Daraprim, a 62-year-old generic drug used by cancer and AIDS patients, recently made headlines when its price ballooned from $13.50 per pill to $750 overnight.
The 5,000 percent price hike was handed down by the drug’s new owner, Turing Pharmaceuticals, a privately held startup biotech company founded by former hedge fund manager Martin Shkreli.
Although many people now view Shkreli as a prescription price-gouging villain (and rightly so), he is not alone in this practice. Daraprim is one of several drugs that has skyrocketed in price since 2013.
According to a new report by the nonprofit activist group Hedge Clippers, an increase in medical or production costs is rarely behind the massive hikes in drug prices.
So what — or who — is responsible?
“Out of the 25 drugs with the fastest-rising prices over the past two years, 20 are owned or have been acquired by firms with significant activity from hedge fund, private equity, or venture capital firms during the relevant time period,” the report said.
That’s right. According to the anti-hedge fund organization Hedge Clippers, hedge funds and private equity firms are driving up drug prices.
For example, “drugs like Sprix nasal spray or Vimovo have rocketed in price after an ownership change made possible by private investment,” the report said.
“It’s not just one unethical guy. It’s this broader winner-take-all mentality in hedge funds and private-equity firms that is infecting public health,” Michael Kink, one of the leaders of the Hedge Clippers and executive director for the union-backed Stronger Economy For All Coalition, told CNN Money.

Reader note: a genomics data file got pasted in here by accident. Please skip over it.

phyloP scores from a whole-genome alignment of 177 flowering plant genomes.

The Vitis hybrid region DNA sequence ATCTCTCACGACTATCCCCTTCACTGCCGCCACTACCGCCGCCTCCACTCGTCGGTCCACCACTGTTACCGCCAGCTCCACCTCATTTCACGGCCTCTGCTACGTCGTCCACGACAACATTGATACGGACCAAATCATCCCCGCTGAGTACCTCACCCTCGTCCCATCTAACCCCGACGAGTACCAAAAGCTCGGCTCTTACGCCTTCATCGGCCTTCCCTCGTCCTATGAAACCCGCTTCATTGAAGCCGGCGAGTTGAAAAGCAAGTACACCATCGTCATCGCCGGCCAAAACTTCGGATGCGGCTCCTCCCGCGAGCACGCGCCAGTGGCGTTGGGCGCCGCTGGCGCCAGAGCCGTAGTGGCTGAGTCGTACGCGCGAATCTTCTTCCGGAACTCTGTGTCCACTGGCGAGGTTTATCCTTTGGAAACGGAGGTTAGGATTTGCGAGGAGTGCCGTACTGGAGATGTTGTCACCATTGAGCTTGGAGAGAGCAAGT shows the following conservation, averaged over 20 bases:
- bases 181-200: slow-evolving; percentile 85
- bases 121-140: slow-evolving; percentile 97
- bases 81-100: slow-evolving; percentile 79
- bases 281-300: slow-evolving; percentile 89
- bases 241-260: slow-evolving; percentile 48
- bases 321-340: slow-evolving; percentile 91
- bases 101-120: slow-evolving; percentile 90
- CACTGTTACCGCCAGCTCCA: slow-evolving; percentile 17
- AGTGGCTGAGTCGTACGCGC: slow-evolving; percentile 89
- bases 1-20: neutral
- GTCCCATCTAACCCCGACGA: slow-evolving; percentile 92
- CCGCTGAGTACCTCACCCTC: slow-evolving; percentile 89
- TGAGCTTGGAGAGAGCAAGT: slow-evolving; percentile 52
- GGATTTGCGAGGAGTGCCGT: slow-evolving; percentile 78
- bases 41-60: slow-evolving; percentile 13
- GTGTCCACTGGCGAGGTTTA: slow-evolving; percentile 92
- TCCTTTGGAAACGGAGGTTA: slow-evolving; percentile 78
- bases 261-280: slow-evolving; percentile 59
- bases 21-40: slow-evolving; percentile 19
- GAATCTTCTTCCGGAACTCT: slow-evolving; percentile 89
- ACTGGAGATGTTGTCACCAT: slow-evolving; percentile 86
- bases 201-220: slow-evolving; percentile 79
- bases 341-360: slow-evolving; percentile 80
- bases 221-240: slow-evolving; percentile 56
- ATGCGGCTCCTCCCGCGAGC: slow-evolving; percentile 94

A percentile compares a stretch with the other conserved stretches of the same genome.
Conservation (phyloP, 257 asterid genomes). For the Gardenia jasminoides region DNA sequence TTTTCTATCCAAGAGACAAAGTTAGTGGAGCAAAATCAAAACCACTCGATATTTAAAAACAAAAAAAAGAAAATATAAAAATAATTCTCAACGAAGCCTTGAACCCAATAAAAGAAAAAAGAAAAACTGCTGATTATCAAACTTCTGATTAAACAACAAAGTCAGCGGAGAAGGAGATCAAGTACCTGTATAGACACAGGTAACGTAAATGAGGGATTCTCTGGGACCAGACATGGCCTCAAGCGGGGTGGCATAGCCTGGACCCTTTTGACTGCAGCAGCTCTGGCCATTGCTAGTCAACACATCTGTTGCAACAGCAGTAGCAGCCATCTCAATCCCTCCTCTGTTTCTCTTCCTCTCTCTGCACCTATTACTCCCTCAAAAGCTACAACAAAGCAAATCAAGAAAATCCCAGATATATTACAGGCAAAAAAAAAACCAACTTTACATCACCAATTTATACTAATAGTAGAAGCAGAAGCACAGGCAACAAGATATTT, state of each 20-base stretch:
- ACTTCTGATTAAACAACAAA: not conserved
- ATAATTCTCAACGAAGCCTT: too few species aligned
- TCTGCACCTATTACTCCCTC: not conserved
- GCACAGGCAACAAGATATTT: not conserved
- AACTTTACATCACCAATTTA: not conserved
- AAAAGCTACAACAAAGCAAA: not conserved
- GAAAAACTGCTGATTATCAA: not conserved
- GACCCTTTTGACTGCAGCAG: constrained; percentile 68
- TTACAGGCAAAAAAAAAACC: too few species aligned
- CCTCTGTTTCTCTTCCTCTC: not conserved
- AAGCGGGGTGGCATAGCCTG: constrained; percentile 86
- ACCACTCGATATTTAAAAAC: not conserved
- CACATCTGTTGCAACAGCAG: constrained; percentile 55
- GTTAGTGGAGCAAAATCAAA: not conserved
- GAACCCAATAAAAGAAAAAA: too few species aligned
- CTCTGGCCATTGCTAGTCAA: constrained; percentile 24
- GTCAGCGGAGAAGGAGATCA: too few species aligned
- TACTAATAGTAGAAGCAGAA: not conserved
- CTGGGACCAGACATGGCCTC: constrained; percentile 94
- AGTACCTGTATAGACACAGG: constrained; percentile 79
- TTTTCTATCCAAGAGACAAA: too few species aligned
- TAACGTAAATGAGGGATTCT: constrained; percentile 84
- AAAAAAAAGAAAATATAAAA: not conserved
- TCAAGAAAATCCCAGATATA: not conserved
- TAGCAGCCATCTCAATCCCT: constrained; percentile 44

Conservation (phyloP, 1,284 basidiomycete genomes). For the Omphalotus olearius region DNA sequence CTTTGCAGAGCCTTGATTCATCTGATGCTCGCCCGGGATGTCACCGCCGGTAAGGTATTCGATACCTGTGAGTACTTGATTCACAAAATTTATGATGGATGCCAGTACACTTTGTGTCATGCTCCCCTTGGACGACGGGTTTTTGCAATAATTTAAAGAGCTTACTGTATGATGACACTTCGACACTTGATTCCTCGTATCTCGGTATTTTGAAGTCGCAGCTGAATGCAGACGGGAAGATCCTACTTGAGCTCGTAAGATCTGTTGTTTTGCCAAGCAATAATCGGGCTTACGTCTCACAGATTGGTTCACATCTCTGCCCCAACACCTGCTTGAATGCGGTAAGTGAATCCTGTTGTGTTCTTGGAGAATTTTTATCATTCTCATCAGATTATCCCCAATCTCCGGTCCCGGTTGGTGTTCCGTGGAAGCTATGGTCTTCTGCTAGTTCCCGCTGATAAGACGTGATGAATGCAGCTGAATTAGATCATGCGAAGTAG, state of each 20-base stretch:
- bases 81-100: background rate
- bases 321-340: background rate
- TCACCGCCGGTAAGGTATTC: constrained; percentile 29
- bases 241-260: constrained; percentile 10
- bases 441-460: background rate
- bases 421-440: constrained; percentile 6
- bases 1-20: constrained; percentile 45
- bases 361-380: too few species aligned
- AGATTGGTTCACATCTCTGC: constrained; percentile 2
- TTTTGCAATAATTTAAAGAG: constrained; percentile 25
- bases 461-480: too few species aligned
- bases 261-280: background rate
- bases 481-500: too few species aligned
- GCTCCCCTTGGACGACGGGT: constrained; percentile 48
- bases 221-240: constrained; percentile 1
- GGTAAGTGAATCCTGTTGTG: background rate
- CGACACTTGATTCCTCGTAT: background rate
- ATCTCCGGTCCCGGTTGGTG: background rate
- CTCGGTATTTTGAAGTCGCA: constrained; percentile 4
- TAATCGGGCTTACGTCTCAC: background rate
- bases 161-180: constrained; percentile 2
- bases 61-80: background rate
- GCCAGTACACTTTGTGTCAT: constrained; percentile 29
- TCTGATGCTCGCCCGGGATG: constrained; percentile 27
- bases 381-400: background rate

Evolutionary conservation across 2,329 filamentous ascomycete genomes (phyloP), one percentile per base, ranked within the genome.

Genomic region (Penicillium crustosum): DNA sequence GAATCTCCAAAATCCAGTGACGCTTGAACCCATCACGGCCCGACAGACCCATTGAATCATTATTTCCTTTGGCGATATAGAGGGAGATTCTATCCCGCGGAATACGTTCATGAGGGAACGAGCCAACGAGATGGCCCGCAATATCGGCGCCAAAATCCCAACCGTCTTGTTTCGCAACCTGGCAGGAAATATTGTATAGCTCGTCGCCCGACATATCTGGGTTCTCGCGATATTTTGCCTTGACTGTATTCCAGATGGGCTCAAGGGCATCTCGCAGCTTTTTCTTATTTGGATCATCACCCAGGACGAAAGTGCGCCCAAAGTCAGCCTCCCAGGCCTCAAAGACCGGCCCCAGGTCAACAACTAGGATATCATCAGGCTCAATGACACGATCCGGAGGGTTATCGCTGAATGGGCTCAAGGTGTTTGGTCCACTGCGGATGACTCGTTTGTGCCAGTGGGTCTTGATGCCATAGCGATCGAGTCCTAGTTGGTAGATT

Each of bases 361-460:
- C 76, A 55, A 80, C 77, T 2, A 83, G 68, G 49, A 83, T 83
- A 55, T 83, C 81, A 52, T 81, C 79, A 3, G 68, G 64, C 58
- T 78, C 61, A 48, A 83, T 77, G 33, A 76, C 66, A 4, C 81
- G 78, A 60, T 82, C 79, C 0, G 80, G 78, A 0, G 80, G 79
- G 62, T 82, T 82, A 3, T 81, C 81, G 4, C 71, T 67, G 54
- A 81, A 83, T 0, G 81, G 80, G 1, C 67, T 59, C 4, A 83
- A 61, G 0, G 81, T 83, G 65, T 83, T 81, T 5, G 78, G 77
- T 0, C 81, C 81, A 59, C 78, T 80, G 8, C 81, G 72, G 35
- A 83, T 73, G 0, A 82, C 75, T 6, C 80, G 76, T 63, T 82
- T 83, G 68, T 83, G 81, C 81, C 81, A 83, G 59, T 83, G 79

Based on data from the Medicaid National Average Drug Acquisition Cost survey, Hedge Clippers lists 19 drugs that have experienced price hikes of 435 percent to 1,270 percent over the last two years.
Of those listed, Hedge Clippers noted 15 are produced by companies that have been backed by hedge funds, private equity firms or venture capital firms, including:
- Vimovo (500-20 mg tablets): Arthritis pain reliever made by Horizon Pharma. The price per tablet increased from $1.88 in 2013 to $23.86 in 2015, which represents a hike of 1,270 percent.
- Dutoprol (25-12.5 mg tablets): Used to treat high blood pressure, this Covis Pharma-manufactured drug has experienced a 1,013 percent increase from 52 cents a pill in 2013 to $5.26 per pill today, according to the report.
- Tasmar (100 mg tablet): This Valeant-produced drug is used to treat Parkinson’s disease. The price per Tasmar tablet increased by 675 percent in the past two years, from $15.70 in 2013 to $105.98 today, Hedge Clippers said.
Horizon, maker of Vimovo, which experienced the biggest increase in price in the last two years, told CNN Money that pricing doesn’t drive its business.
The company said 97 percent of all Vimovo patients pay $10 or less out of pocket (which still represents a 430 percent hike from the previous price).
The patients who pay the sticker price are those that don’t have health insurance. In general, insurance companies negotiate a discounted rate.
Hopefully, the recent increased scrutiny of prescription drug prices — from the media, lawmakers and the public — is a sign that times are changing and the days of ridiculously large increases in drug prices are coming to an end.
What do you think about the report’s claims that hedge funds and private equity firms are driving drug price increases? Sound off below or on our Facebook page.